Encrypted batches of sensitive data all too often fall into the hands of cyber criminals. Earlier this summer Russian hackers managed to collect 1.2 billion usernames and passwords, dwarfing the theft of 110 million customers’ data when the retailer Target was hacked last year. And a cyber-attack against Adobe in 2013 involved 38 million users.
Researchers Ari Juels and Thomas Ristenpart believe that the introduction of trickery could be an important advance in IT security technology.
The two have developed a new encryption system that includes the element of deception, which offers an additional layer of protection. With so-called honey encryption, fake, but real-looking data is served up in response to incorrect guesses of passwords or encryption keys. If a hacker does guess correctly, he probably won’t realize it, because the real data will be floating in a sea of spoof data that appears every bit as real.
What Is Honey Encryption?
When hackers capture encrypted data, they often use software to engage a brute force attack of repeatedly guessing the cryptographic key or password that protects it. With conventional cryptographic systems, wrong keys return gibberish. Honey encryption turns this concept on its head. When data is protected by honey encryption, wrong keys don’t return gibberish, but rather something that looks just like real data. That means if an attacker used software that made thousands of brute force attempts to decrypt passwords, for example, they would get back thousands of fake, but real-looking passwords. The attacker can’t distinguish the fake from the real in this situation. Password databases could be stuffed with false passwords to thwart this type of attack.
Honey Encryption and Password Management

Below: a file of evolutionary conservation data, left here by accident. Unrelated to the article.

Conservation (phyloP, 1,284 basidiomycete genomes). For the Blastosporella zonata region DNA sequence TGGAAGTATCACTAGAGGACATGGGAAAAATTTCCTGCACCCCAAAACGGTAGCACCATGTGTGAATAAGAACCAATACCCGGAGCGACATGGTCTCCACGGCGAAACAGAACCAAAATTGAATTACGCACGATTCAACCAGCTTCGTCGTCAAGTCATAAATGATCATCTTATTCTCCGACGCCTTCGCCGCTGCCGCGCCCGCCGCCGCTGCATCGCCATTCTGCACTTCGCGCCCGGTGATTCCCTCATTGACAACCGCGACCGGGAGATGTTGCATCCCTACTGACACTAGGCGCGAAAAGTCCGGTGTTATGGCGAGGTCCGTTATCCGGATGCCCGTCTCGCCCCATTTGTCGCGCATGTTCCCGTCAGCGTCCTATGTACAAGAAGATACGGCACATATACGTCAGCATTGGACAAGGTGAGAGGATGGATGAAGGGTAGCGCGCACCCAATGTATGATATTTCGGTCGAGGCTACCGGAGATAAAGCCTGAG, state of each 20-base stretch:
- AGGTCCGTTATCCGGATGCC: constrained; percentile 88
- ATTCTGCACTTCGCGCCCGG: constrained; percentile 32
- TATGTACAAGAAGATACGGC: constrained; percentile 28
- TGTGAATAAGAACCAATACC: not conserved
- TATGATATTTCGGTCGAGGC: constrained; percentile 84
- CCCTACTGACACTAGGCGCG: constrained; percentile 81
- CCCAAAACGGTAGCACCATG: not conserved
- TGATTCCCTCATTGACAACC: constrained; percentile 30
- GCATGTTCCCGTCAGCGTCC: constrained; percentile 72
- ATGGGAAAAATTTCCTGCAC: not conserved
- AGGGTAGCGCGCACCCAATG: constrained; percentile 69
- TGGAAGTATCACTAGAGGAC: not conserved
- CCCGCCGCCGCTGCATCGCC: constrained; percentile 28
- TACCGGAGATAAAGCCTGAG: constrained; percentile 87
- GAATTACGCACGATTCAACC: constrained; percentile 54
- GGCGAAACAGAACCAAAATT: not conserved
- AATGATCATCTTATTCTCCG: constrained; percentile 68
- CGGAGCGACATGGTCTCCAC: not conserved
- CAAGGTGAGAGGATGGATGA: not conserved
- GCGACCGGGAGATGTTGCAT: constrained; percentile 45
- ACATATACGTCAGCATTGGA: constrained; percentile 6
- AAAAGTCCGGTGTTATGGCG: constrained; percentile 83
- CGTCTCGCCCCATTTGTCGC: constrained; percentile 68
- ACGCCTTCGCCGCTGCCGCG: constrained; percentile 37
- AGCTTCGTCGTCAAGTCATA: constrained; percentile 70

Honey encryption is a natural fit for password managers, because they’re enticing to attackers. People often use inadequately strong master passwords because it’s something they have to type in repeatedly, perhaps on a mobile device, where typing isn’t as easy as on a full-sized keyboard. That means that if a hacker obtained a collection of encrypted passwords, they could possibly guess the master password without a lot of trouble. But with honey encryption, each incorrect guess would yield up a fake password. There are currently enough leaked password dumps online that making fakes that mimic these is plausible, and Juels is currently creating a fake password vault generator that will allow honey encryption to be used to protect password managers.
Honey Encryption Plus Conventional Intrusion Detection Systems
One main problem with honey encryption is that honeypots start out with the assumption that all traffic is “bad.” The technology will have to improve its intrusion detection capabilities. But conventional intrusion detection systems often suffer from false positives and lack of “alert” capabilities. Honeypots won’t replace conventional intrusion detection, but in the future the two technologies may be merged to greatly improve intrusion detection. With this type of scenario, both the honeypot and the traditional intrusion detection system will connect to a central database to correlate information. The honeypot can reduce false positives by identifying attacks for which the conventional intrusion detection system doesn’t have signatures.
Traditional intrusion detection systems monitor all traffic and flag threats from known attack signatures and statistical anomalies. Honeypots, on the other hand, are less comprehensive in terms of monitoring traffic, but are more discerning. They only report connections they receive, most of which will be real attacks. The hope is that this combination of technologies will give organizations less, but more precise data to analyze, so real attacks can be identified more quickly.
Honey encryption is a first step toward the selective use of decoys in thwarting security breaches. Cyber-attacks are, of course, constantly evolving, but honey encryption shows promise in deterring attackers, slowing them down, and potentially burying correct keys in a masses of false ones. It’s technology worth watching in organizations with valuable data to protect, which is basically all of them.
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